Finally,according to Wilson and Sutherland,book, the "C.P.D." marking is for the Cincinati(Ohio) Police Dept. The ones marked for the N.Y.C.P.D. are the most sought after,due to "Police Commisioner",Teddy Roosevelt,chosing the gun as standard issue vs. the motely collection of crap(some cap and ball!) that N.Y.P.D.were issued and/or allowed to carry in 1896.

Depending on the condtion,stocks etc.this New Police of yours is a valuable piece,certainly worth the $225 you paid for it IMO.

Oh,some of the older black Colt hard rubber stocks)bakelite or gutta percha,will turn color to the brown/olive shade you describe;I've had 2 New Services that have had this color change. Hope this helps. Bud
 

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Discussion Starter · #5 ·
Hi Bud: Thanks much for the very thorough critiqe on the Colt 32 Police. It does have a 4" barrel, and fixed sights. The barrel is marked "COLT NEW POLICE 32", so it is chambered for the 32 S&W Long, and the frame is marked "COLT'S NEW POLICE" in a circle. The grips are 100%, but are that strange faded brownish/olive color. The trigger guard is indented from the frame. Its kind of funny that my son said as we were walking away after buying it that the "C" might even be for Cincinnati. The bore by the way looks great, with no hint of pitting. It's obvious to me that this revolver was carried for many years by someone; probably a law officer who took care of it, and depended on it to protect his life if necessary. It is in my opinion about 95% or a little better. For a gun that has been around for almost a century, I don't think you can find a better one, except a NIB if one exists.

Speaking of NIB, for some reason most Florida guns at shows, and stores do not have boxes. Somehow on the way down from up north they get lost along the way. My son, and I must go through gun show much differently than most folks. We are looking for older revolvers that are mostly 98% to collect and shoot. Lets face it, we try to buy wisely with an eye on the gun, and on how well it would resell should we want to dispost of it. Again thanks much for the info, and we welcome any other comments you might have. Best regards, Robba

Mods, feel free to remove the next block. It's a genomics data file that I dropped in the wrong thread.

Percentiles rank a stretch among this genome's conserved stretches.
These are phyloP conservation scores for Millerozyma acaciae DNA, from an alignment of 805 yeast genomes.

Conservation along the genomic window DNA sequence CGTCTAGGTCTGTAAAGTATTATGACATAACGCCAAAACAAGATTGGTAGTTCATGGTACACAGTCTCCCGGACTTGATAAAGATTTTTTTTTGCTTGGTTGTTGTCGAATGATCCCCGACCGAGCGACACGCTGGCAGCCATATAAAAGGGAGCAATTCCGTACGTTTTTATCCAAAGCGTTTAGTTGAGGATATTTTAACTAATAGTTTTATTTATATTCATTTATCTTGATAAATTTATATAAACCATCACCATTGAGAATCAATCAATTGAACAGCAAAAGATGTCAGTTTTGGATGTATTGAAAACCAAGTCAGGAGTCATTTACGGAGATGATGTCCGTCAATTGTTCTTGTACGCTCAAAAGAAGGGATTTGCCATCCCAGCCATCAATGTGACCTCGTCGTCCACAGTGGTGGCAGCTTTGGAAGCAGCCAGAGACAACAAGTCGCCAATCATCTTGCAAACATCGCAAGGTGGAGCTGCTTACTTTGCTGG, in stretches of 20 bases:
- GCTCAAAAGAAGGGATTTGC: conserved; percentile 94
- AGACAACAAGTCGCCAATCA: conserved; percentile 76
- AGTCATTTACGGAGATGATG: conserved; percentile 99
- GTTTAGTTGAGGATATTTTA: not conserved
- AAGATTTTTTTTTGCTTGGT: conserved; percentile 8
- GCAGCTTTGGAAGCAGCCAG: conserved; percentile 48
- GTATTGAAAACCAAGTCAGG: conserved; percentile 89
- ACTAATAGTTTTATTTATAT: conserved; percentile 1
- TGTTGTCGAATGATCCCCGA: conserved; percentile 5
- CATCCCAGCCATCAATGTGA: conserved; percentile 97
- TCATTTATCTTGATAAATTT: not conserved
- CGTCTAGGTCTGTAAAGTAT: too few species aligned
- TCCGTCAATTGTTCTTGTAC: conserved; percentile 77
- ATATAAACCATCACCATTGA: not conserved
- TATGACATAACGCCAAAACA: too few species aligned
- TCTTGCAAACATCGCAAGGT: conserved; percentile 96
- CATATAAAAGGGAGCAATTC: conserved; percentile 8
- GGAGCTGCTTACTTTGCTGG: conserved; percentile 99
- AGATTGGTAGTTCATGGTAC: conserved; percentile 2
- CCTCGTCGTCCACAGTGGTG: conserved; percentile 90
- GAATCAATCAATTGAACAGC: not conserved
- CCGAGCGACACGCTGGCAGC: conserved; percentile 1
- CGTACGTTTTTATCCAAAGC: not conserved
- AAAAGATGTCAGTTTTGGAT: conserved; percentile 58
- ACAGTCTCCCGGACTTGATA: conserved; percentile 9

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You are welcome,Robba,and thats the way I go through a Gun Show also,but with "P.C." sadly getting to us up here in Maine,gun shows are not what they were 10-15 years ago,in both the number of them,and their quality.So my last acquisitons,over a year and a half, have been through gunshops and 1 private sale. But the "pickins have been slim",especially since a dealer/friend,who traveled the show circuit east of Miss. River passed away. He was always looking for the type of gun you describe for me,and many of my "best shooters" in both Colt and S&W modes came via him,as the "serious collectors" wanted the NIB stuff!

Glad the New Police is in .32 S&W long,so ammo won't be a problem. Those pre W.W. One Colts have that great bluing that was "lost" after 1917,or so. That rear sight "groove" is real shallow,and the front blade thin on those New Polices;for "young eyes" or a great set of trifocals!

Am glad the great Colts are still out there at reasonable prices,and that they have found appreciative and caring owners with your family.

Bud